“Jane the Virgin” star Gina Rodriguez recently shared a short but powerful video on Instagram.
The Golden Globe-winning actress opened up about her history with anxiety in the caption of her video contribution to Norwegian photographer Anton Soggiu’s “Ten Second Portraits” project.
My beautiful friend @antonsoggiu came to visit from Norway and he included me in his magical art. TEN SECOND PORTRAITS. It’s always great to be in front of his lens but this time it was just me. Bare and exposed in the streets of la. No makeup. No styling. Just me. I suffer from anxiety. And watching this clip I could see how anxious I was but I empathize with myself. I wanted to protect her and tell her it’s ok to be anxious, there is nothing different or strange about having anxiety and I will prevail. I like watching this video. It makes me uncomfortable but there is a freedom I feel maybe even an acceptance. This is me. Puro Gina.
It’s always a bit surprising to learn that people who spend their lives in front of cameras and audiences have anxiety.
But it really shouldn’t be.
Anxiety disorders are extremely common, with an estimated 40 million U.S. adults experiencing them in some form or another. For many people, anxiety can be what’s known as an “invisible illness.” In other words, someone might be high-functioning in their professional and social lives and not ever look or act “sick” or show visible signs of an anxiety disorder.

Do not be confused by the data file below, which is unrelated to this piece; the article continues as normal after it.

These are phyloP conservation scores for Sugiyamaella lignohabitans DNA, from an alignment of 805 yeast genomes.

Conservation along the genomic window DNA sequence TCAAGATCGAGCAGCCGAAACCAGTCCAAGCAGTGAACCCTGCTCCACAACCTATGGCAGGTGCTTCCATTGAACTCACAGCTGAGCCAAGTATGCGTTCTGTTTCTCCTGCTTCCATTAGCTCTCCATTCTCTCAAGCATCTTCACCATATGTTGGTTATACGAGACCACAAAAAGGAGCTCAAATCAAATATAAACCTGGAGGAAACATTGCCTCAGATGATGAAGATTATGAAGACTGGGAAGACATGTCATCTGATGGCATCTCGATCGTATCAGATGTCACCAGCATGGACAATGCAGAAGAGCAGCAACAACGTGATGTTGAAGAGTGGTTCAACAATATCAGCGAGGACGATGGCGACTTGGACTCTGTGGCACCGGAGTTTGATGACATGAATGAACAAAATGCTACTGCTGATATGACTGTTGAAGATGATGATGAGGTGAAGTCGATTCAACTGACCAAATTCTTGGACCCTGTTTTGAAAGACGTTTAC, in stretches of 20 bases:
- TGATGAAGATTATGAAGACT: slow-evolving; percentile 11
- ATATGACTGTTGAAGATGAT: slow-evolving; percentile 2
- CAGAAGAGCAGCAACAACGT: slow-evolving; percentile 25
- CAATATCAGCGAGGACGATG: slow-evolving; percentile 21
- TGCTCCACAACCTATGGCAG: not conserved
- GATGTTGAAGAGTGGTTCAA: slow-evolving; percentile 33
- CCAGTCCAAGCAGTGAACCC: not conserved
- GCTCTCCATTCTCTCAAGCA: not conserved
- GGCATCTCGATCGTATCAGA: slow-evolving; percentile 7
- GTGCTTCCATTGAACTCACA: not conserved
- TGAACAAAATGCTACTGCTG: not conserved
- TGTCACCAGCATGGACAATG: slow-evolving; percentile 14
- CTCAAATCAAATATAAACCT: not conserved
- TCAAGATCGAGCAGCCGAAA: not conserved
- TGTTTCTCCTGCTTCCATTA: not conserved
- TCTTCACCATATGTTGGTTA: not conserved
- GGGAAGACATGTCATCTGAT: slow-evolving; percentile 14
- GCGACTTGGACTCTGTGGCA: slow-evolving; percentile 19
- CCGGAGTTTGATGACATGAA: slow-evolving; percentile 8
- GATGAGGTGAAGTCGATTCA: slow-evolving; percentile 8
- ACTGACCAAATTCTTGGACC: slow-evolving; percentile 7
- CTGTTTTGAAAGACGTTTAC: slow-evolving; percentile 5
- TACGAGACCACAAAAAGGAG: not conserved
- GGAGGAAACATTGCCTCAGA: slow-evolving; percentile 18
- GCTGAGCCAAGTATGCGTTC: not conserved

In the 10-second clip Rodriguez shared, most of us would not be able to tell by looking at it that she was feeling nervous — she bites her lip a bit, though mostly she’s smiling. But to her, the anxiety is obvious.
“Watching this clip, I could see how anxious I was, but I empathize with myself,” she wrote in the caption.
There’s an important piece of advice hidden in Rodriguez’s message about thriving in the face of challenges.
“I wanted to protect her and tell her it’s ok to be anxious, there is nothing different or strange about having anxiety and I will prevail,” Rodriguez explained of watching herself in the video.
“I like watching this video,” she wrote. “It makes me uncomfortable but there is a freedom I feel maybe even an acceptance. This is me.”
Different people cope with challenges in different ways, especially when it comes to the majorly stigmatized world of mental health. For Rodriguez, that means acknowledging and accepting that this is part of who she is — and in a world that paints people with anxiety, depression, or other mental illnesses as being “weak,” it can be the strongest move of all.